Virtual reality company Oculus unveiled news about its upcoming products and partnerships on Thursday, and – in addition to just being cool – the information should excite brand marketers who can tap into the futuristic technology in imaginative ways.
In the announcement, Oculus discussed its new Gear VR headset that will work with any Samsung phone and start at $99. The company also mentioned strategic alliances with video game publishers Sega, Midway, and Bandai Namco Entertainment, and movie studios 20th Century Fox and Lionsgate.
And let’s not forget its partnership with Netflix, which includes a virtual reality app.
But the video game, TV, and movie industries aren’t the only ones who can leverage VR – it can be used to engage, entertain, and educate consumers across all walks of life.
Here are six ways brand marketers can jump on the VR bandwagon:
1) CSR and good causes
My first (and only) time using a VR device was during the New York International Auto Show in April as part of Toyota’s TeenDrive365 safety initiative. Using Oculus Rift technology, the automaker installed a distracted driving simulator at the show, which allowed me to virtually drive a vehicle while being faced with a deluge of distractions, such as loud passengers and text messages. It was a really fun experience, but more importantly, it was memorable and made me more mindful of focusing on the road while driving.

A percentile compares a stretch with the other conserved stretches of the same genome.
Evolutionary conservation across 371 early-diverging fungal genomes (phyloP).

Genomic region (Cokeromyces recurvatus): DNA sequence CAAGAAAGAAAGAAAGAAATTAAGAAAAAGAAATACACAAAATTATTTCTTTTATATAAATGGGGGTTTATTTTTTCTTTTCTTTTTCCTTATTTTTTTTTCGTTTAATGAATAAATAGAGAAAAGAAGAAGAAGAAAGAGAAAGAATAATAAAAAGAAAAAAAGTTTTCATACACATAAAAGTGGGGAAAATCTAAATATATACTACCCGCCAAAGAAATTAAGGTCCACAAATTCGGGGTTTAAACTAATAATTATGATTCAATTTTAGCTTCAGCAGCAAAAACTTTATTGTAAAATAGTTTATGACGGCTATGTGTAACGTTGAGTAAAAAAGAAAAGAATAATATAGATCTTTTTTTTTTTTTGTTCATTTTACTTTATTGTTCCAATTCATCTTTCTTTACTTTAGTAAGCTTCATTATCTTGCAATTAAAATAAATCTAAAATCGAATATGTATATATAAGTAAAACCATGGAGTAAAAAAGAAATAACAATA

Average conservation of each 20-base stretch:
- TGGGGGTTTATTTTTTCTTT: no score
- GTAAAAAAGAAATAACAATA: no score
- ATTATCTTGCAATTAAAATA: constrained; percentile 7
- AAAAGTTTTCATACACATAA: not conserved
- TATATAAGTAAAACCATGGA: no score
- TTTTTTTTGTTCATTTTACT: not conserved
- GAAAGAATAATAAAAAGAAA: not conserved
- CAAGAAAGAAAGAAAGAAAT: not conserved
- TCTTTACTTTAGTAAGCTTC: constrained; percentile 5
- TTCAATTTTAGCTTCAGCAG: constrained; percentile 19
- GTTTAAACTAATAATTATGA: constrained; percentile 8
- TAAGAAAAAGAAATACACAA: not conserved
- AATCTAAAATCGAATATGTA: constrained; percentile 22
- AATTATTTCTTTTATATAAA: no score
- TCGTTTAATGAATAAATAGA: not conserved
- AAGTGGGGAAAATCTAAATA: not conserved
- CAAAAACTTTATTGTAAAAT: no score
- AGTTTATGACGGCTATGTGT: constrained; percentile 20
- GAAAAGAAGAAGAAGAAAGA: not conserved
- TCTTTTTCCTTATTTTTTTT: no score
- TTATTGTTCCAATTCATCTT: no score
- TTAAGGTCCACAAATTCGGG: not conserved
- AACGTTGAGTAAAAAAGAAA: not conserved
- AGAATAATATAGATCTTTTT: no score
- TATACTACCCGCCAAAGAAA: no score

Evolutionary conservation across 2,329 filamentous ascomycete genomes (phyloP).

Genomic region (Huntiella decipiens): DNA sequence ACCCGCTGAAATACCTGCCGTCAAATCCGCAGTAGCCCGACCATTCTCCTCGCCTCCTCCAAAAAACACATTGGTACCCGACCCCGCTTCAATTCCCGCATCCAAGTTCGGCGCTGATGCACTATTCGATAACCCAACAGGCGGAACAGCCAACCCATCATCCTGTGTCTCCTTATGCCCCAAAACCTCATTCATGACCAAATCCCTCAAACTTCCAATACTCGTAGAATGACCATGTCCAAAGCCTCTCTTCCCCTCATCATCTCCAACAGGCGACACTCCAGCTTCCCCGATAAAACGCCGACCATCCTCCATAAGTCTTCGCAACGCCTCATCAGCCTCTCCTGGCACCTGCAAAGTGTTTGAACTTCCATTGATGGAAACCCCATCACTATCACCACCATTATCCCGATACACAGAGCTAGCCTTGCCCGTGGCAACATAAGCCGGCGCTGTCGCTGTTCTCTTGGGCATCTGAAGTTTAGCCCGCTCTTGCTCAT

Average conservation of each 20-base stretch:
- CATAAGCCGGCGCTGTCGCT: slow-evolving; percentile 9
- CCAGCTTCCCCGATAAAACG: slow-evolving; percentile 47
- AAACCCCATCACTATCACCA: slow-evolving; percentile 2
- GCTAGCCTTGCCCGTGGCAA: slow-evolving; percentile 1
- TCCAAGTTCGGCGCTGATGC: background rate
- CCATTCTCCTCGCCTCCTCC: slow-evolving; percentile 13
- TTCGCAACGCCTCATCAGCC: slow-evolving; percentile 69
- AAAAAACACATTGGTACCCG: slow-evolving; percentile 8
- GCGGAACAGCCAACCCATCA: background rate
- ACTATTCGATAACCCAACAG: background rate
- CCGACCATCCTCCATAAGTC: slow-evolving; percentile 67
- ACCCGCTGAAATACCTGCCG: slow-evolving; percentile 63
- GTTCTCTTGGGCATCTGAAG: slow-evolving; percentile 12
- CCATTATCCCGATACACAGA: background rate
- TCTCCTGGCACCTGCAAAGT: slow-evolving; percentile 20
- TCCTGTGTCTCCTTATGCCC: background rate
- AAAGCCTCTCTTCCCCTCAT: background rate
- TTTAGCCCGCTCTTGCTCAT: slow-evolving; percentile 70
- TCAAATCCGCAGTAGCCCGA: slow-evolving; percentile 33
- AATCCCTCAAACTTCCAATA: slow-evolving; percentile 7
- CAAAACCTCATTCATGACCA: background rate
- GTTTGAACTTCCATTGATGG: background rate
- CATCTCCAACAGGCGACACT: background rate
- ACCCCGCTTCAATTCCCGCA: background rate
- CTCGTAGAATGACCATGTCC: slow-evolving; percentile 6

At the time, Marjorie Schussel, corporate marketing director at Toyota, told me 80% of people who have tried the simulator said they will drive more safely going forward.
Similarly, on Wednesday, Unite Corporation brought its Arrive Alive Tour to The College of New Jersey, inviting students to virtually drive while experiencing the effects of being intoxicated.
This sort of VR technology can benefit beer and liquor brands seeking new ways to ramp up their responsible drinking efforts, or it could be used as part of a nationwide driver’s education program.
Earlier this year, I saw an article about the Savannah College of Art and Design launching a really cool virtual reality program that allowed prospective and current students to experience the school’s locations around the world, including Atlanta and Savannah, Georgia, Lacoste, France, and Hong Kong.
And then I saw that the University of British Columbia in Canada recently held a virtual reality lecture for students.
VR technology can open doors for colleges and technical schools to create innovative programs. Organizations, such as Sylvan Learning, could also integrate it into their educational efforts to engage younger generations.
In addition to using VR to inspire engineers and designers, schools can use it for training and safety initiatives. National Grid in Boston, for example, uses virtual reality in maintenance training programs.
For brands trying to get more involved in wearable technology and fitness, virtual reality is the way to go.